MAY 17, 1948
NEW YORK, Sunday—I am not quite sure I feel very happy over the barrage we have felt it necessary to put out to deny Soviet accusations that we were making a move for peace. I thought the Russians a little childish in being so quick to insist that, whatever was said, we were the ones who felt the need for further conversations. As a matter of fact, most of us know the USSR couldn't make anyone, except their own people, believe that. Perhaps their own people needed a little encouragement.
Nevertheless, why should we feel it necessary to deny so vehemently that we intended to make a move for peace when heaven knows everything that we do in these days is directed toward that end? We do not want the Russians to think that we are afraid of them and are coming hat in hand to beg for more conversations. But I can't see why we have to deny that we try to bring about better understanding between us. It is fairly obvious to all the world by now that the one thing Russia enjoys doing is to talk. She can talk indefinitely and never seems to think it is a waste of time. By now even Russia must know that we and certain other nations consider talk which leads to no results futile and unnecessary.
Because so few people and so little news flows back and forth between Eastern Europe and the rest of the world, and because we have different economic systems and political beliefs, a cooperation which was easy in wartime—when one overwhelming necessity overshadowed everything else—has vanished into thin air. We are suspicious of each other. We know nothing about each other and each one thinks that the other is trying to hoodwink us, to put up a show for our benefit, to make us believe something which isn't true.
Russia goes a little beyond that, unfortunately, as in her latest move in Korea, where electric power for the southern part, which we occupy, is derived from the northern part, occupied by Russia. The action of the Soviet commanding general, who cut off all power supply to the southern part, might lead to really serious results.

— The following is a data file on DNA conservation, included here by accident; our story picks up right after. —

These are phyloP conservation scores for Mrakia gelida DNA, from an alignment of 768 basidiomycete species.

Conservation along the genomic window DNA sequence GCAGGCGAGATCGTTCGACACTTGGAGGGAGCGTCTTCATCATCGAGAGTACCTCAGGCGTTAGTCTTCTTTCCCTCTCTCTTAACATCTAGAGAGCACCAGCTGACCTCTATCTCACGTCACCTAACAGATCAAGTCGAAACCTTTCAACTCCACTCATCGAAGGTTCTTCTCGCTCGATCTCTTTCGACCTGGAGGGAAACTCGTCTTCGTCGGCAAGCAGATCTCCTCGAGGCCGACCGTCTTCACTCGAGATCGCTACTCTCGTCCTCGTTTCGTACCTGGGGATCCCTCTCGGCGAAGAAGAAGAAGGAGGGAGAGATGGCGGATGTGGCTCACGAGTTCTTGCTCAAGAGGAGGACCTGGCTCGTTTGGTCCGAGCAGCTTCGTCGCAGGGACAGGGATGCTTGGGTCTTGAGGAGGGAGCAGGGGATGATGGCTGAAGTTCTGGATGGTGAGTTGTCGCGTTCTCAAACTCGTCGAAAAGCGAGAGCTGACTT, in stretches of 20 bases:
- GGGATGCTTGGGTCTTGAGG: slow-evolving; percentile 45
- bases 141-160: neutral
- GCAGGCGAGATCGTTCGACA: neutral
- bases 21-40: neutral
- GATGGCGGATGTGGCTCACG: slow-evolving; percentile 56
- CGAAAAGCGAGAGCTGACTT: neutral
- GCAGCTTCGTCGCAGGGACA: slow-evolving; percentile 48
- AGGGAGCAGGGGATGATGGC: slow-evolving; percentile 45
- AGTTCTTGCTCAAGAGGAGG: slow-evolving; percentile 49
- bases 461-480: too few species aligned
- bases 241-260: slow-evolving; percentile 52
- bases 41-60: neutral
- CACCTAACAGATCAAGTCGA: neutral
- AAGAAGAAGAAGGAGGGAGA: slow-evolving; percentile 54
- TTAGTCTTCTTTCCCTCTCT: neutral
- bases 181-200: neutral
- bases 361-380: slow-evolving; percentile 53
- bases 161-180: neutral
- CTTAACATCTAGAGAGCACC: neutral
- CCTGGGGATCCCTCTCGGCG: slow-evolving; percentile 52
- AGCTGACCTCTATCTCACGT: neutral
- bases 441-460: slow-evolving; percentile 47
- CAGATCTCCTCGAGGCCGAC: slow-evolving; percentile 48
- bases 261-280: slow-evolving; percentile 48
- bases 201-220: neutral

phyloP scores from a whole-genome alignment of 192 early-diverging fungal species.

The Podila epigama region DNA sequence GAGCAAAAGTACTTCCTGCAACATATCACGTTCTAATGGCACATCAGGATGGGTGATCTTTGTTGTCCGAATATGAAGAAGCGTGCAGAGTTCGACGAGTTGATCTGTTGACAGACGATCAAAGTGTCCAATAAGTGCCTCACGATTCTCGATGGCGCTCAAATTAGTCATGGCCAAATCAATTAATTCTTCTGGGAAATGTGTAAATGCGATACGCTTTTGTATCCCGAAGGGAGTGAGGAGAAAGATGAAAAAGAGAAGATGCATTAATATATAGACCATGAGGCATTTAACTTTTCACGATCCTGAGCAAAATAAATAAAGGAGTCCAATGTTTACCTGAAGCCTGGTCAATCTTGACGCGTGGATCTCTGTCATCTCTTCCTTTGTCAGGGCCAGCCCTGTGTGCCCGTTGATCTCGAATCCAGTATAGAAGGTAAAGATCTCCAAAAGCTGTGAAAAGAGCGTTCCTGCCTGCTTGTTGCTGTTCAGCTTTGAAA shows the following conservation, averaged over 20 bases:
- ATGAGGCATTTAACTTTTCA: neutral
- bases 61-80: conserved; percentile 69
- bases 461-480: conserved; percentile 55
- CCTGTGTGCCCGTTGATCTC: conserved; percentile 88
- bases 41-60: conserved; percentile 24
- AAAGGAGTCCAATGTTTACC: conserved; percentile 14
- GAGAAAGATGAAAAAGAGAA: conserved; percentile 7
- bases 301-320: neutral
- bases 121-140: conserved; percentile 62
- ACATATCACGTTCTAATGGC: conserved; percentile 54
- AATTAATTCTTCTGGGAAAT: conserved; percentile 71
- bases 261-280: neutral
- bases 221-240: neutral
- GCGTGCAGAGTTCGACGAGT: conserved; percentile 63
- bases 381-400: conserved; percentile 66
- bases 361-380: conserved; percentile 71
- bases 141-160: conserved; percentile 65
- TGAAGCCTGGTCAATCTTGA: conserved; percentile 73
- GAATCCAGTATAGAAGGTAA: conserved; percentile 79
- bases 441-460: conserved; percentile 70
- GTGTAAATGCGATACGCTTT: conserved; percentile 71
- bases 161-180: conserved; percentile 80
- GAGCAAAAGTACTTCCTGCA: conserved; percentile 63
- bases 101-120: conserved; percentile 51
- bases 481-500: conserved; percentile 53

This game of seeing how far you can go in irritating other people and still not goad them to more than verbal protest is a dangerous game. It reminds me of my two youngest sons when they were very small. The youngest looked like a small cherub, while the next oldest was big and strong for his age. He could have made mincemeat out of the younger one, and so everyone used to caution him: "Of course, you won't hurt your little brother."
But the little brother took advantage of the situation and kept irritating the older one without letup. Finally the elders realized what was going on and they lifted the ban on retaliation. One evening the older brother could stand no more, and with vigorous measures put his small, angelic-looking tormentor into his proper place. The older members of the family watched without a single word of protest. The lesson was excellent and perhaps might be applied to international relations now and then.
(WORLD COPYRIGHT, 1948, BY UNITED FEATURE SYNDICATE, INC. REPRODUCTION IN WHOLE OR IN PART PROHIBITED.)
About this document
My Day by Eleanor Roosevelt, May 17, 1948
Digital edition created by The Eleanor Roosevelt Papers Project The George Washington University Old Main Building, Suite 406 1951 F Street, NW Washington, DC 20052
- Brick, Christopher (Editor)
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MEP edition publlished on 2008-06-30
TEI-P5 edition published on 2017-04-28
Transcription created from a photocopy of a UFS wire copy of a My Day column instance
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